More on the Chevy Volt's Interior


Yesterday we answered questions about the Chevy Volt as a whole, and today we’re bringing you an in-depth Q&A about the plug-in hybrid’s futuristic interior, with Tim Grieg, the car’s interior-design manager.

The biggest bomb he dropped during our conversation was the fact that while GM is calling the vehicle shown yesterday a production version, the interior itself is not exactly what will arrive at showrooms. Read our Q&A to learn more about the finished product.

Q: Exactly how much of the interior will look like the car we were shown yesterday?

A: Most of the design will be identical to the pre-production car shown yesterday, which is a hand-built version of what a production model would look like. Because none of the parts were actually made by suppliers, though, the materials that make up seats, etc., could be different. The look will be the same, though. Grieg says the company is looking to use as many recyclable and organic materials as possible.

“The center display looks like it’s an articulating part, and people thought it was an articulating part,” Grieg said. “So we’ve designed that to look like more of an integrated part of the panel. That’s one difference. We’ve also optimized the ergonomics beyond what you saw in the photos. We integrated the knobs more into the panel so they don’t float. We’ve also added tactile surface details; you can feel a raised part of the surface as you operate the controls.”

Q: How long do you continue to fiddle with these interior parts as you described above? Up to final production?

A: “It is pretty much done now,” Grieg said of the revised work. “But it is different than the photos, than the car shown yesterday.”

Q: And what about that huge shifter? Is that revised too?

A: “The design is enhanced a little bit, but fundamentally it is the same. We’ve reduced the size and added a decorative chrome piece to it, right where your thumb rests. So the visual mass is broken up more in the newer version.”

Q: Why is it so big to begin with and why is it placed so far forward?

A: “We were exploring electric shifters that were flush with the console and liked the aesthetic,” he said. What’s in there is actually a mechanical shifter, not an electric version like what is found in many hybrids. That’s due to electric power needs and added safety equipment needed for electric shifters.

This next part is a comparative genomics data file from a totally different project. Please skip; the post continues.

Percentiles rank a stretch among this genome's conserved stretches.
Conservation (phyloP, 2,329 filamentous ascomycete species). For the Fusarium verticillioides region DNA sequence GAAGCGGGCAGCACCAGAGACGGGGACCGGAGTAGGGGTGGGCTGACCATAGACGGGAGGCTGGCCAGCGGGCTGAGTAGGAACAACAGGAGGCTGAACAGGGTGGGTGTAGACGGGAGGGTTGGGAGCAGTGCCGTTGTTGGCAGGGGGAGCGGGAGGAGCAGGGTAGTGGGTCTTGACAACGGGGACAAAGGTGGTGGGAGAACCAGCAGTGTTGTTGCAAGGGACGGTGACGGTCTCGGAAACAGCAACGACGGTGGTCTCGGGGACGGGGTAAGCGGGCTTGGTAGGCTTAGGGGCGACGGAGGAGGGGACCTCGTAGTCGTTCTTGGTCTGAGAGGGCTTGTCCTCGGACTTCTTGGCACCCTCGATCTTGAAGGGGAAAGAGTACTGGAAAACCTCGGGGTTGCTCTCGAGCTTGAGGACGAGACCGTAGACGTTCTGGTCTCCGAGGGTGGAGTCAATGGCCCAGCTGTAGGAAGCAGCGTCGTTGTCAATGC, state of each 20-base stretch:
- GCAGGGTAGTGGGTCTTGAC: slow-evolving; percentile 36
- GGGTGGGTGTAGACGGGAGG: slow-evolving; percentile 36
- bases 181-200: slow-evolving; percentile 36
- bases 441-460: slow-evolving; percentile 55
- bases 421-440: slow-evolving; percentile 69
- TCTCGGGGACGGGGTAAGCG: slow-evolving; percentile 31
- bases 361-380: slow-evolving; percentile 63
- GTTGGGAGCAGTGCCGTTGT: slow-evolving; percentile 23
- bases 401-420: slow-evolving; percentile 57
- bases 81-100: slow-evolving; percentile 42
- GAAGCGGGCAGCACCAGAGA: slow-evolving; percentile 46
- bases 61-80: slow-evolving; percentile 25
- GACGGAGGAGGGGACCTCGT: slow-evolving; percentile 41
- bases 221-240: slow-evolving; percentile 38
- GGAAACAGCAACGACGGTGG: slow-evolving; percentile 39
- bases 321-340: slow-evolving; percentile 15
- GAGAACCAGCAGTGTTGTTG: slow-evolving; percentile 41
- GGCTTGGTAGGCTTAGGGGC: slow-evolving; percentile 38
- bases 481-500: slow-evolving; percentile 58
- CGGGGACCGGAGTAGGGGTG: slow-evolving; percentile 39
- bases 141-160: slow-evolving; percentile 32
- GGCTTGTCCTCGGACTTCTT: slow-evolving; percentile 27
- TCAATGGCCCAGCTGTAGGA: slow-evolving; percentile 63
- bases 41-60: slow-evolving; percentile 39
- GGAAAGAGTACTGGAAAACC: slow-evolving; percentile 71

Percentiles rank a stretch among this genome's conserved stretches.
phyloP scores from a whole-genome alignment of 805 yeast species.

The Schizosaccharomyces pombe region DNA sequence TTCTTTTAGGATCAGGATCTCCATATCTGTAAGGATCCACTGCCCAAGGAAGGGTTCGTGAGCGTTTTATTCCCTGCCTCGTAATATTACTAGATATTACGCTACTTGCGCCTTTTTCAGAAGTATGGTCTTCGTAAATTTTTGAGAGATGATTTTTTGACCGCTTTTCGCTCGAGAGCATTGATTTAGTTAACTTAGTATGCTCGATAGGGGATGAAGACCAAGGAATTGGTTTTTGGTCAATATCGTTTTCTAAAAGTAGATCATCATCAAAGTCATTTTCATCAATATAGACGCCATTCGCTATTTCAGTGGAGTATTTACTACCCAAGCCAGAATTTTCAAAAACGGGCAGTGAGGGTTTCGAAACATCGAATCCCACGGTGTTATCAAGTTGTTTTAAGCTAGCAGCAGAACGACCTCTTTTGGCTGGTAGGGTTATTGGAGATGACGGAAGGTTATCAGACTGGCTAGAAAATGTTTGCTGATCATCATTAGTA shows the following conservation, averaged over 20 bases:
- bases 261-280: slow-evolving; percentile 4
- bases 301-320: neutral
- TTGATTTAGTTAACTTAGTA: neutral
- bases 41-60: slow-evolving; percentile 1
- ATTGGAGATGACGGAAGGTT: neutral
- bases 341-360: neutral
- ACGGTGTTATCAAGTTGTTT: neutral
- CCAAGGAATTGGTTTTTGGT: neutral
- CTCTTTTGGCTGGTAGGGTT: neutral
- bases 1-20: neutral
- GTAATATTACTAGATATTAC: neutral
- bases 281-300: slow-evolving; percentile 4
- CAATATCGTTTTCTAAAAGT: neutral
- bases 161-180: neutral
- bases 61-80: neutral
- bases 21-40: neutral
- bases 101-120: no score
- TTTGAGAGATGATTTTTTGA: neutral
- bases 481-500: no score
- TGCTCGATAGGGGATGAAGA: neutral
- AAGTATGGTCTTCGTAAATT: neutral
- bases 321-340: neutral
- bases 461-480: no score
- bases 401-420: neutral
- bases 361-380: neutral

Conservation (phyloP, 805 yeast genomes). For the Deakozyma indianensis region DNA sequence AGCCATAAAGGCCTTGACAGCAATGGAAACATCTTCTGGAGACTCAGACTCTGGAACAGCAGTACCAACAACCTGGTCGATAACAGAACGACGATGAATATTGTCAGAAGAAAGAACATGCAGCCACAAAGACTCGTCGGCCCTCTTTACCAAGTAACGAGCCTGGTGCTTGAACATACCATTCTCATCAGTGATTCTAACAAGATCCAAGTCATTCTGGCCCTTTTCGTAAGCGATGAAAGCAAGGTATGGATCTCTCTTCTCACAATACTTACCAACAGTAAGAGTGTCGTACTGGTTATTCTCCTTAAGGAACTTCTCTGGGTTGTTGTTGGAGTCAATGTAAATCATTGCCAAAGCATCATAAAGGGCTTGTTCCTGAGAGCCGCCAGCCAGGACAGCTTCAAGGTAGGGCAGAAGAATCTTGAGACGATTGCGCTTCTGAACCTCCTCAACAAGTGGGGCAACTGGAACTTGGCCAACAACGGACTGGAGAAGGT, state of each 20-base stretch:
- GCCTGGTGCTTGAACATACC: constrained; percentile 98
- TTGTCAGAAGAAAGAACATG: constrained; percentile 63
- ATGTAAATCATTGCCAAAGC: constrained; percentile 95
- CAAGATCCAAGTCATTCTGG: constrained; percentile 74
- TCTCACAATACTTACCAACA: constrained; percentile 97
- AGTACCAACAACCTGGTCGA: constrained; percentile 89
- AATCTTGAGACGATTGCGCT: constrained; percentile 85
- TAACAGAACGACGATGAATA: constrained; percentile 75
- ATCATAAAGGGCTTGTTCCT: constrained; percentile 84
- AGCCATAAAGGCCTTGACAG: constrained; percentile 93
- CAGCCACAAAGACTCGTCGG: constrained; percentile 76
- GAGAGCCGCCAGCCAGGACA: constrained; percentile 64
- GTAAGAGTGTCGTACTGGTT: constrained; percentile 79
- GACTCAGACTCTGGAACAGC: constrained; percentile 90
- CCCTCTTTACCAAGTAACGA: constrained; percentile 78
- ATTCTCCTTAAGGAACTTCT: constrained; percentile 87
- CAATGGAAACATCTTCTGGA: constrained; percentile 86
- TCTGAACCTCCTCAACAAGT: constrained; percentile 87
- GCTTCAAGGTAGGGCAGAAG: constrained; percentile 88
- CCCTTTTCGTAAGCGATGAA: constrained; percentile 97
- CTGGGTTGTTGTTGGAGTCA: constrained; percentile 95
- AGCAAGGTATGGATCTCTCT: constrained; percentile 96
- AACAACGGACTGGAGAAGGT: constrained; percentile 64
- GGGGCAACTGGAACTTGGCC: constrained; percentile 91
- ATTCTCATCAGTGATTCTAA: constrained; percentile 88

Q: OK, now that we have that out of the way, one question that popped up was about the interior colors of that center console. Will there be an iPod-like array of colors?

A: No. “It’ll come in metallic high-gloss white [as shown in the photos] and a metallic black high-gloss finish,” he said. “In the light it gets a sparkly look. It will show fingerprints, but is easy to clean. We just felt the non-gloss finish didn’t have an upscale look.”

Tell us about the buttons. They’re flush, but will they give feedback when you touch them? How does it all work?

A: “The buttons are touch-sensitive,” Grieg said. “It’s called capacitive touch control. The surface senses the electrical currents in your fingertips, and as your finger approaches [the button] it can sense the fingertip an inch away, and we can control it to within a millimeter. It’ll know where your finger is heading and start to shut off other controls to help inadvertent activation.”

Yes, Grieg used those exact words. To the layman, this is exactly the type of control you find on the iconic iPod’s clickwheel. It is also the basis of how touch-screens work on navigation systems and the iPhone. However, unlike many of those devices, you can operate the Volt’s buttons with a gloved hand.

Q: Is this expensive?

A: “Actually, from a cost standpoint it’s about cost-neutral,” he said. “It certainly is new technology, and if we were going to put it into any vehicle it would be this one.”

Q: So the upcoming Camaro wouldn’t be the right place for it?

A: “The mission of the Camaro is very different,” Grieg said.

Q: Back to the buttons. Will they give any physical feedback when you touch them? How will you know they’re working?

“There will be no haptic feedback, no,” he said. Haptic feedback is an advanced version of the technology you find in video-game controllers that “rumble” or simulate action. “Adding haptic feedback would have cost a lot of electricity. You will hear an audible click and see a visual reaction on the display.” It sounds just like the iPod clickwheel to us.

Q: Will there be any voice activation?


If you’re trying to reduce electric usage so much, why are there two 7-inch LCD screens, electric windows and heated seats?

“We discovered it was more energy-efficient to provide power windows,” he said. “It was more efficient to roll all four windows down electrically and roll back up to cool a car down when you get in it on a warm day than to roll down just the driver’s side and ask the car to cool it down.”

And heated seats?

“Again the sensation of comfort [warmth] from the heated seats draws less energy than to heat the air around the occupants,” Grieg said. “There is an instant sense of heat through the seat.”

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